I purchased this boat from my brother in the fall of 2008 for $1,000.00. A 22’ 1966 Starcraft Sunchief with a 110 HP Mercruiser stern-drive.
The first time I saw the boat was in the late 70’s at my soon to be father in law’s place in the mountains of Virginia. It was love at first sight! In the mid 80’s he offered it up for sale and at the time I couldn’t afford it so I talked my brother into buying it.
The boat came to me well used with worn out carpet, rotting, soft flooring, numerous owner installed gizmos hanging all over it and overspray from a home made Harley painting episode in the same garage resulting in a light pink tint.
My wife and I made the decision to restore the boat, keeping the old school look and adding some functional upgrades to make it safe and fun. This would include new paint top and bottom, all new wood, seats, flooring, flotation, electronics, and hardware. The first thing to go was the floor and most of the miscellaneous accessories screwed to the aluminum everywhere. Next was the oil soaked flotation in the bilge area and all of the 42 year old wood.
Most of the useful factory hardware was salvaged and delivered to the chrome folks to be re-plated. All of the aluminum was polished using buffing wheels and aluminum polish by my wife and I. We even visited various local fabricators and had them generate new data plates, emblems, etc that have since become unavailable and we found things like the brand new 60’s era steering wheel and the Jetson stern light via on line auctions. We removed the outdrive, had it gone through by a local marine mechanic and I prepped and painted it in my garage.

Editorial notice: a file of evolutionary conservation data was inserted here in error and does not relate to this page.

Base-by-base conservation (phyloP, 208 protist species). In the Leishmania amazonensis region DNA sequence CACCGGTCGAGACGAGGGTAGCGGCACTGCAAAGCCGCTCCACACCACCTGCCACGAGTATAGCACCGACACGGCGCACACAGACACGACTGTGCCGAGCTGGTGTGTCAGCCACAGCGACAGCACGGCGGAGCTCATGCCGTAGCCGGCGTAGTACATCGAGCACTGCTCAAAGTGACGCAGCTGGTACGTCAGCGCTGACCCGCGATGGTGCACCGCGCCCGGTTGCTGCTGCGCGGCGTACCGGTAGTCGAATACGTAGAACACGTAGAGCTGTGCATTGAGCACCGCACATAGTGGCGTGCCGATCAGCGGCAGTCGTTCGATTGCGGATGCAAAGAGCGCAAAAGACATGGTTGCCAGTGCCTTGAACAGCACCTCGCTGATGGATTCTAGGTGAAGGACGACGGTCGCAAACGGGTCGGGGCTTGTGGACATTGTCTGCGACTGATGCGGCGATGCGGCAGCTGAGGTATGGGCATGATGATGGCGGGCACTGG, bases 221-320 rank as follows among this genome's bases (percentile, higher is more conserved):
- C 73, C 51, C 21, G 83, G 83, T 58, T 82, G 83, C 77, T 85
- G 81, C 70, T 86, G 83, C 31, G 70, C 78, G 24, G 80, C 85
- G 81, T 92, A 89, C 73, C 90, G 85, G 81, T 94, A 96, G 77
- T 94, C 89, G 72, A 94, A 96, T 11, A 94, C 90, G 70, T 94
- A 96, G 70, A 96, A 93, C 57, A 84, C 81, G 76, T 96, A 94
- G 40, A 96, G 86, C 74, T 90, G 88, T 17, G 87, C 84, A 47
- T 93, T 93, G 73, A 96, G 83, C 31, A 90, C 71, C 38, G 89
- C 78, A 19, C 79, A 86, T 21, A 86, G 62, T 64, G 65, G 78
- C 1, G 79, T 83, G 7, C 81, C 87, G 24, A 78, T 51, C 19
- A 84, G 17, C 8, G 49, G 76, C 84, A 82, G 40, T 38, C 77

I have to say at this stage that in 08 and 09, there wasn’t really much information available about how the old Starcrafts were put together. The lack of available information results in a fair amount of apprehension when you start trying to dismantle the boat. I decided before hand to start a thread on the restoration forums at iBoats.com to hopefully bounce ideas off of other boating folks and to share the experience with others wanting to accomplish the same task. Additionally, I began an exhaustive almost nightly internet search trying to learn all I could about 60’s era Starcraft aluminum boats.
From the start, folks started joining in the nightly conversation and the build was on! The play by play can be found here; http://forums.iboats.com/showthread.php?t=286412
The nightly back and forth with other boat restorers really came in handy during the hull and topside prep and paint stage of the restoration. Keep in mind that prior to this project I’ve had absolutely no experience restoring old boats. I’d have to say that I considered the paint process the most challenging in the project. There are so many variables such as weather, prep, and paint choices and a person can easily become overwhelmed. I learned early on to post up a question, read all of the opinions, and make an informed decision and go with it.
After installing new marine plywood and reinforced fiberglass flooring we decided to do the interior with Sapele, an imported wood fromAfricathat is used as a modern day replacement for overharvested Mahogony. Then the wiring, seats and electronics. I have to say the wiring was a little intimidating for me but my son came over for a couple of evenings and made quick work of it!
Here’s a shot of the finished product. All in all we probably spent a little more on the restore than some folks would, but we are very happy with the end result and unlike someone who just purchased a new boat from the factory, we have the satisfaction of knowing that we did this with our own hands and we literally know every inch of our boat. Also it’s a boat that’s been in the family for more than 30 years.
Hats off to all of our friends at iBoats who helped make this happen……